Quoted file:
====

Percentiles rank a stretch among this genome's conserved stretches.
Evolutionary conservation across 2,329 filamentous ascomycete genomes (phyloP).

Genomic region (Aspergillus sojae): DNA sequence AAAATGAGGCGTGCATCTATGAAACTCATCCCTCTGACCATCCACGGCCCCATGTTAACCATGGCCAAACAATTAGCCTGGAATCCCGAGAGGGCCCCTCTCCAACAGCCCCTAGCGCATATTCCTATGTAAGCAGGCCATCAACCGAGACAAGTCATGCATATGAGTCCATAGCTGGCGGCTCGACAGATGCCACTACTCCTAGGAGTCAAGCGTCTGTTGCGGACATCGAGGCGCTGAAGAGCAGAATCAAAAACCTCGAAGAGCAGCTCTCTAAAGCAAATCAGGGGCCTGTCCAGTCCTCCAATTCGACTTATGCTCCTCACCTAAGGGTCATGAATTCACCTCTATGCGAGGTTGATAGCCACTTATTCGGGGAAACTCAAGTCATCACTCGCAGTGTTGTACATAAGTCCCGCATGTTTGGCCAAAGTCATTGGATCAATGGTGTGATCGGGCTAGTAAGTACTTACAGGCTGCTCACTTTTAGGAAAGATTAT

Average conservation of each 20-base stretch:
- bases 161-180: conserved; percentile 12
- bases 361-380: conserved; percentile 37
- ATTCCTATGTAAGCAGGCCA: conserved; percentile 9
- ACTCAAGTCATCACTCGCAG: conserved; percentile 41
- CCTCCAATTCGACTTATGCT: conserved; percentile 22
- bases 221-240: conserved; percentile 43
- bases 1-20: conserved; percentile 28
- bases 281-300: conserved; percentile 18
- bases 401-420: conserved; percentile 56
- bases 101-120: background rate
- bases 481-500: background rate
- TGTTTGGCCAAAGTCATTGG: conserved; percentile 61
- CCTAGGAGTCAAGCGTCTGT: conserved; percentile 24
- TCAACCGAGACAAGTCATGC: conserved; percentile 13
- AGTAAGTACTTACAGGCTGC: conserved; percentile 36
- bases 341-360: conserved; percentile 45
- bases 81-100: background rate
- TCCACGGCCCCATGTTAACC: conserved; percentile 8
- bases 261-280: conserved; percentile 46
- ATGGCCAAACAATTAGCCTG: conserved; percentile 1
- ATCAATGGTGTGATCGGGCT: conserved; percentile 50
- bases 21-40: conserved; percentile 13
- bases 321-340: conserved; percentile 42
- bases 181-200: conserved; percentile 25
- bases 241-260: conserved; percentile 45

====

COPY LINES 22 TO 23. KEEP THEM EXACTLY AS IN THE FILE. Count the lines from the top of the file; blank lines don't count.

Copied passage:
- TCCACGGCCCCATGTTAACC: conserved; percentile 8
- bases 261-280: conserved; percentile 46